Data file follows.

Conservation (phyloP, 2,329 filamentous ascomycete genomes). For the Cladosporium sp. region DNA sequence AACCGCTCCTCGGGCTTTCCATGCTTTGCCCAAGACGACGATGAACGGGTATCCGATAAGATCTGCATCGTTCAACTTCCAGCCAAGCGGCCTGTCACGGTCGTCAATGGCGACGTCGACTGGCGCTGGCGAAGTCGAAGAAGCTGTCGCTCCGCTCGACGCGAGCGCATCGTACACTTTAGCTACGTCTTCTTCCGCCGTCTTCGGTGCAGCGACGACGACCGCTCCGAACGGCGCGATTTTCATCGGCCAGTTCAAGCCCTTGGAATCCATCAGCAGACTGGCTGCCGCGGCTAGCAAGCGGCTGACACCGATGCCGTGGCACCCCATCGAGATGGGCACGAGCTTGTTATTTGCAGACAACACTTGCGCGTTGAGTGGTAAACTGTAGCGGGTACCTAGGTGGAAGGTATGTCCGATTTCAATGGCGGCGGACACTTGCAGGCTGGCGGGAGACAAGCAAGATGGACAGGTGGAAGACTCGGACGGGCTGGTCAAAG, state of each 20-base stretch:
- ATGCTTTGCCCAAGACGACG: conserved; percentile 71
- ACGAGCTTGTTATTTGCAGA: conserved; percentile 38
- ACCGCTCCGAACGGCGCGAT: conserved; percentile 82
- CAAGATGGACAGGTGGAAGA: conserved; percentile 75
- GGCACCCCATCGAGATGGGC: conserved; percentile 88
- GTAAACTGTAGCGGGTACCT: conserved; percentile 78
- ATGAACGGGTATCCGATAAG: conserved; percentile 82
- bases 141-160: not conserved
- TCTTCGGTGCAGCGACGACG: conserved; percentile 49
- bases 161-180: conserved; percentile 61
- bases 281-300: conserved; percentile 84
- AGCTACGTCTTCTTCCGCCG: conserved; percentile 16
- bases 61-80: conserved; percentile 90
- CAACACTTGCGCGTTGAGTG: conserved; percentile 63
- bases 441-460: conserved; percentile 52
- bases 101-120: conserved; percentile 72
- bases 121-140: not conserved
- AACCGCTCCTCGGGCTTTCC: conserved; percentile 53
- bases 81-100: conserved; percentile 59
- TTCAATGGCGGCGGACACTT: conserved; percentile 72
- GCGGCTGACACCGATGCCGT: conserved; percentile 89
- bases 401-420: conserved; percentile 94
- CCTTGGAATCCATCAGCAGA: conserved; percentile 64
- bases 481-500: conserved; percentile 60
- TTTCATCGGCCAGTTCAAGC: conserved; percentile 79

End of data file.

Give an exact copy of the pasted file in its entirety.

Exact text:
Conservation (phyloP, 2,329 filamentous ascomycete genomes). For the Cladosporium sp. region DNA sequence AACCGCTCCTCGGGCTTTCCATGCTTTGCCCAAGACGACGATGAACGGGTATCCGATAAGATCTGCATCGTTCAACTTCCAGCCAAGCGGCCTGTCACGGTCGTCAATGGCGACGTCGACTGGCGCTGGCGAAGTCGAAGAAGCTGTCGCTCCGCTCGACGCGAGCGCATCGTACACTTTAGCTACGTCTTCTTCCGCCGTCTTCGGTGCAGCGACGACGACCGCTCCGAACGGCGCGATTTTCATCGGCCAGTTCAAGCCCTTGGAATCCATCAGCAGACTGGCTGCCGCGGCTAGCAAGCGGCTGACACCGATGCCGTGGCACCCCATCGAGATGGGCACGAGCTTGTTATTTGCAGACAACACTTGCGCGTTGAGTGGTAAACTGTAGCGGGTACCTAGGTGGAAGGTATGTCCGATTTCAATGGCGGCGGACACTTGCAGGCTGGCGGGAGACAAGCAAGATGGACAGGTGGAAGACTCGGACGGGCTGGTCAAAG, state of each 20-base stretch:
- ATGCTTTGCCCAAGACGACG: conserved; percentile 71
- ACGAGCTTGTTATTTGCAGA: conserved; percentile 38
- ACCGCTCCGAACGGCGCGAT: conserved; percentile 82
- CAAGATGGACAGGTGGAAGA: conserved; percentile 75
- GGCACCCCATCGAGATGGGC: conserved; percentile 88
- GTAAACTGTAGCGGGTACCT: conserved; percentile 78
- ATGAACGGGTATCCGATAAG: conserved; percentile 82
- bases 141-160: not conserved
- TCTTCGGTGCAGCGACGACG: conserved; percentile 49
- bases 161-180: conserved; percentile 61
- bases 281-300: conserved; percentile 84
- AGCTACGTCTTCTTCCGCCG: conserved; percentile 16
- bases 61-80: conserved; percentile 90
- CAACACTTGCGCGTTGAGTG: conserved; percentile 63
- bases 441-460: conserved; percentile 52
- bases 101-120: conserved; percentile 72
- bases 121-140: not conserved
- AACCGCTCCTCGGGCTTTCC: conserved; percentile 53
- bases 81-100: conserved; percentile 59
- TTCAATGGCGGCGGACACTT: conserved; percentile 72
- GCGGCTGACACCGATGCCGT: conserved; percentile 89
- bases 401-420: conserved; percentile 94
- CCTTGGAATCCATCAGCAGA: conserved; percentile 64
- bases 481-500: conserved; percentile 60
- TTTCATCGGCCAGTTCAAGC: conserved; percentile 79